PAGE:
The Gigashot sports quite a large CMOS sensor, so we were hoping for decent results in our tests, and Toshiba did in general deliver the goods. In sunny conditions, colours were faithful and the high data rate meant there were few signs of compression artefacts. In an adequately lit living room, the Gigashot also provided good colour accuracy and little evidence of noise. So it’s more than up to shooting in the kind of conditions the domestic target audience is likely to require.
Only when we tried the A100FE in more challenging lighting conditions did it start to lose its grip on colour and detail, although the image remained relatively noise-free. Raising the gain does increase the brightness and colour of the image in low light, but at the expense of noticeable grain. Still, Canon’s HG10 has the edge in poorer illumination.
Being a hard disk-based camcorder, the Gigashot relies mainly on its USB connection for editing. Despite the HDMV video format, we had no trouble importing footage into Ulead’s VideoStudio 11 Plus. But Pinnacle Studio 11 Ultimate couldn’t open the files at any of the quality options, even with the very latest patch. So Toshiba’s choice not to use AVCHD doesn’t appear to have done it any favours.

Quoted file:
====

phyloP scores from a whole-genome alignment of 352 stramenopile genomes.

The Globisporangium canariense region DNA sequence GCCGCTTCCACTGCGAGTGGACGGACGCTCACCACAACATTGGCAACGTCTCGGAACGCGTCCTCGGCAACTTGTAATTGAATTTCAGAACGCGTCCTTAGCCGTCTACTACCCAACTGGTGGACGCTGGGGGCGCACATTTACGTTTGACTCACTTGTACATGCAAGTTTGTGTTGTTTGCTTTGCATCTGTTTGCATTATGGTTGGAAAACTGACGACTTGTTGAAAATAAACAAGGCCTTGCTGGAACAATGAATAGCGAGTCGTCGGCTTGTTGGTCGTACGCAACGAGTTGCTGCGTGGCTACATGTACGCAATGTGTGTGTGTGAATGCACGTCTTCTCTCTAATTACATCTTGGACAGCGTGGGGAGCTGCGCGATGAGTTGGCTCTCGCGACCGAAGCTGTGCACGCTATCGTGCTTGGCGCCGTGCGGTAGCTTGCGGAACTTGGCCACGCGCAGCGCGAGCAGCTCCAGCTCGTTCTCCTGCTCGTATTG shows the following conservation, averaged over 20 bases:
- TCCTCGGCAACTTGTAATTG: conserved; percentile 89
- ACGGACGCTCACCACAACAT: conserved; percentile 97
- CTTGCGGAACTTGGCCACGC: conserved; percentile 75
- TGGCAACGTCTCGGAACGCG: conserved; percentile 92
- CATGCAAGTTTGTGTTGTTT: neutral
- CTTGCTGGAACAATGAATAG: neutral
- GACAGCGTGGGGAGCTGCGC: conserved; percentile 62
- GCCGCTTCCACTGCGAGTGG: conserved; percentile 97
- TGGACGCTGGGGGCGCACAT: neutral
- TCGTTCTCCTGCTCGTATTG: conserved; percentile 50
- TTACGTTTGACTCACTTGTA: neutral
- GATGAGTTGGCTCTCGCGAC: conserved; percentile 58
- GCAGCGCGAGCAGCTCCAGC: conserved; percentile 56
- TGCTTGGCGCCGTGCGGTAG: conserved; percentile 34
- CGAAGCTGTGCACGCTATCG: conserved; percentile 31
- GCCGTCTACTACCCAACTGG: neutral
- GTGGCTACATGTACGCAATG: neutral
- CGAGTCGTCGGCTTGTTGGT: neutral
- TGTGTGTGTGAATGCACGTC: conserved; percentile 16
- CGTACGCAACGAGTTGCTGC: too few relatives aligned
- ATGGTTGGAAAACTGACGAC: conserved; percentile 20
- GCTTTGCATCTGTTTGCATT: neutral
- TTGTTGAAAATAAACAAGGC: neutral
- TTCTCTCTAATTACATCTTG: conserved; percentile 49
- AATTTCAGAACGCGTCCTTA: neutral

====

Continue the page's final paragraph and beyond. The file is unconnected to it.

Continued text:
Otherwise, Toshiba has integrated proprietary ports with breakout cables for composite and S-video with stereo RCA audio, plus component analogue. There’s a port for HDMI, too, but this is the mini variety so will require an adapter for a regular HDTV cable, and none is supplied in the box.
Toshiba’s Gigashot A100FE 100GB makes a credible stab at a premium high definition camcorder. Its image quality is in the same league as Sony’s HDR-SR8 and Panasonic’s HDC-HS9. It’s very good value, too, undercutting Panasonic’s HDC-HS9 by nearly £100. However, the range of manual control available is very limited, and with Canon’s HF10 looming the Toshiba isn’t going to appeal to anyone beyond the novice videomaker.
Score in detail
Image Quality 8